Residents remain divided on urban expansion as council votes
Pollster explains findings of 2 surveys for opposing sides
The president of an Ottawa polling firm feels he has to explain that the findings of surveys it did for opposing sides in the heated urban boundary debate are really not that different.
"I don't see the studies producing contradictory conclusions," said EKOS Research Associates president Frank Graves. One was commissioned by the Greater Ottawa Home Builders' Association, and the other by a trio of city councillors who oppose moving the line that divides urban from rural.
Today city council votes on whether to add up to 1,650 hectares of rural property for new suburbs and industrial parks, after months of advocacy from all sides and a 28-hour committee meeting. Last week, ten councillors voted in favour of moving the line further out.
After its 770-person survey for the home builders, EKOS reported that residents are worried homes are becoming unaffordable and would support the expanding the suburbs, along with intensifying existing neighbourhoods.
Then, earlier this week, councillors Catherine McKenney, Shawn Menard and Jeff Leiper released the results of the 525-person poll they commissioned from EKOS, which suggests residents are concerned a boundary expansion would affect how the city delivers services, and contribute to greenhouse gas emissions.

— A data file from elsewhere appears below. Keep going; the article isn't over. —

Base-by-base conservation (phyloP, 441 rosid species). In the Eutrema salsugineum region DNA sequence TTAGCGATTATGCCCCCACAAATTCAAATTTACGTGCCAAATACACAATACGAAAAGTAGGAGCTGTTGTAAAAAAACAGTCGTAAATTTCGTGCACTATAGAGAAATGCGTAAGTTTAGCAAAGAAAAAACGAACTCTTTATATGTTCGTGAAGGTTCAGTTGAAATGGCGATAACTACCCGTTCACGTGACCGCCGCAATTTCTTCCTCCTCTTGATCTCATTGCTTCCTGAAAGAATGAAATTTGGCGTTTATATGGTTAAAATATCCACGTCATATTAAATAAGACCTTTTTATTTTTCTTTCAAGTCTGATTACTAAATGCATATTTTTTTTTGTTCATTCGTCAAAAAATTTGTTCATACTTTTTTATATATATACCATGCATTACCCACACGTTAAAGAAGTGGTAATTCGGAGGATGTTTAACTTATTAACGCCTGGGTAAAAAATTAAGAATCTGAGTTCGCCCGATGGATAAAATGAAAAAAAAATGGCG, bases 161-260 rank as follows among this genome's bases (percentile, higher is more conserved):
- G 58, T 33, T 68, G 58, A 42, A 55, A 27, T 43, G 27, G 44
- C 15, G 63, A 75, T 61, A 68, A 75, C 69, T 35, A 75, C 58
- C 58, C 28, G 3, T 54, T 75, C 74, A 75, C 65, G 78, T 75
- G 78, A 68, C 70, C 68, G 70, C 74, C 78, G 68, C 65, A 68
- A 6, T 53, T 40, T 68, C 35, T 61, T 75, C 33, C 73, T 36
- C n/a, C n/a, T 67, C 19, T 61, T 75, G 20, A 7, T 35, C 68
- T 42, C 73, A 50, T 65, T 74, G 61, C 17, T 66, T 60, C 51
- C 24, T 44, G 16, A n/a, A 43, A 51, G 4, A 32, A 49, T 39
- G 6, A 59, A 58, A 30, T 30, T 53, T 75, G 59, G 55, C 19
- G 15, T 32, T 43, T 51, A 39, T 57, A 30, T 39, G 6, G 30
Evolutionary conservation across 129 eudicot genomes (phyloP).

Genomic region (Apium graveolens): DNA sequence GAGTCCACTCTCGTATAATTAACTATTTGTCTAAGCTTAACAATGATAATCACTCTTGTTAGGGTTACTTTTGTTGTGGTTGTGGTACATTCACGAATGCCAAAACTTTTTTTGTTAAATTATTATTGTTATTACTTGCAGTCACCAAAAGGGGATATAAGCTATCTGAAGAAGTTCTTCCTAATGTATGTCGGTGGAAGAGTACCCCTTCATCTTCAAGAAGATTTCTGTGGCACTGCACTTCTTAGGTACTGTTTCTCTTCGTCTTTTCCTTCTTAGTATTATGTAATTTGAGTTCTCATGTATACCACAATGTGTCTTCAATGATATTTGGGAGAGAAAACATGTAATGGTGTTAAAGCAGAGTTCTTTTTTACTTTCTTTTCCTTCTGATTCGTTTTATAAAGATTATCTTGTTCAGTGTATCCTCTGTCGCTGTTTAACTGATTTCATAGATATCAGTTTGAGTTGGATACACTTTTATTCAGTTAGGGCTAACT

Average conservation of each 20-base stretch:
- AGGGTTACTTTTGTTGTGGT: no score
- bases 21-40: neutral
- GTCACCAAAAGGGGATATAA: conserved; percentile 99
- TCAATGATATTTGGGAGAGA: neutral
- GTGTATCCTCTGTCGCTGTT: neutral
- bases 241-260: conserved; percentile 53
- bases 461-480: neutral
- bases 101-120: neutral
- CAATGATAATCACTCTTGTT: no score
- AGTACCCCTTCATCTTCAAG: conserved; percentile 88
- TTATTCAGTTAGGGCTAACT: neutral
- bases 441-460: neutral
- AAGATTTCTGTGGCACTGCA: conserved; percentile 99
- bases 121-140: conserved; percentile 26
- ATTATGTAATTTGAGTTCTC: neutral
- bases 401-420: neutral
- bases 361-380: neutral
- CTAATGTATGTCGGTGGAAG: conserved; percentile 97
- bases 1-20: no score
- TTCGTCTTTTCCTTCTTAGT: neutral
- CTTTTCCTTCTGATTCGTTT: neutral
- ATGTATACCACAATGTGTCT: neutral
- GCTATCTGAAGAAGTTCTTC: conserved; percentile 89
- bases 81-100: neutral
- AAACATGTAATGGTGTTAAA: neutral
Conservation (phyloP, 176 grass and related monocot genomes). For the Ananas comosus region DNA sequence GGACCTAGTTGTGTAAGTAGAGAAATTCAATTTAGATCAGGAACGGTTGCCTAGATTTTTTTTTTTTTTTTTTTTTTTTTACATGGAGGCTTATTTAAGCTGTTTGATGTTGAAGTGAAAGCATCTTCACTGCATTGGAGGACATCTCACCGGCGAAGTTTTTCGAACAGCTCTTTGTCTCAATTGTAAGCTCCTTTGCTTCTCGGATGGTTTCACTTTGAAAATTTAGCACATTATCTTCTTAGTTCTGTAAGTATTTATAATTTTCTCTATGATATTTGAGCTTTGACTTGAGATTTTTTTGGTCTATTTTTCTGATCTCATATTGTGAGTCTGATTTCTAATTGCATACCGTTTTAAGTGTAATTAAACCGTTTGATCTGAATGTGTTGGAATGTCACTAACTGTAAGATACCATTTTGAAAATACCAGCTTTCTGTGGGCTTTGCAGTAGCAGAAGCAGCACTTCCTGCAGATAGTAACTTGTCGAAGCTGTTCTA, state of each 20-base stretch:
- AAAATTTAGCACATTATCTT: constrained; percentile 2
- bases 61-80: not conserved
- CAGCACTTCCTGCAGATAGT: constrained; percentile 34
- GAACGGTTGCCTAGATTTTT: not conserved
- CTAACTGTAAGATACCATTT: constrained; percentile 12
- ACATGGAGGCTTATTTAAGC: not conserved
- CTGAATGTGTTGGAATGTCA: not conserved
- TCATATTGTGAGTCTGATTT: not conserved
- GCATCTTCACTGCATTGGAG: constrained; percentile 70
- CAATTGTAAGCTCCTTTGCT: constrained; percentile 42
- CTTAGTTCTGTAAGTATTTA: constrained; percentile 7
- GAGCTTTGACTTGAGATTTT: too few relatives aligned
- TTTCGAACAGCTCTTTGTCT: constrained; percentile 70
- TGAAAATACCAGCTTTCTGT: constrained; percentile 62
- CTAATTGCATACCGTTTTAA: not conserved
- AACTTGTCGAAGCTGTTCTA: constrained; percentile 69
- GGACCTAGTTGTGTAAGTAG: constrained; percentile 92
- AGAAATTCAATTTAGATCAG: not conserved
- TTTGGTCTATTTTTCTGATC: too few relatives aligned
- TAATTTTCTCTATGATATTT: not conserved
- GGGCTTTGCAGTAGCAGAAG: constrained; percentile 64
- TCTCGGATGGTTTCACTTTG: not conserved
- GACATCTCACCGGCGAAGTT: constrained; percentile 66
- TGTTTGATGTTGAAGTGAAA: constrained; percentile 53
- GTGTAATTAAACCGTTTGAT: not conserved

"[The] majority of Ottawa residents [are] opposed to urban boundary expansion," they declared in online posts.
Graves says given 52 per cent of people in that survey opposed boundary expansion, he would have communicated the conclusion in a "more nuanced" way than the councillors did.
'No consensual path'
Graves stands by the data in both surveys, and agrees they show respondents lean toward intensification, but said this complicated issue should not be one with a binary, yes/no answer. In a statement online, the firm stood by its original conclusion for the home builders.
A large contingent of respondents were open to a blend of expansion and intensification, he said.
Residents also see the situation differently, Graves continued, with downtown residents more open to intensification and those in the suburbs okay with some added subdivisions. There are high economic and emotional stakes for those involved, said Graves.
"There's large division. This is not an area where there is some consensual path forward," said Graves.
Councillor says polls speak for themselves
Graves said he has done polls for years for the City of Ottawa, National Capital Commission, developers, and interest groups, but never in 40 years, for a specific small group of politicians.
And in this case, he says it was a "mistake" for his firm to take on McKenney, Leiper and Menard as clients, and did so under the misunderstanding it was a poll for the City of Ottawa and not councillors with a position on the issue. Graves explained it poses an optics problem, having already done the home builders' poll.
Coun. Catherine McKenney was surprised EKOS felt the need to explain its position on its website.
"I really do believe the question we asked was clear," said McKenney, who wanted to know if Ottawa residents favoured a boundary expansion or not.
"I think citizens in this city are sophisticated enough to take results and understand them themselves."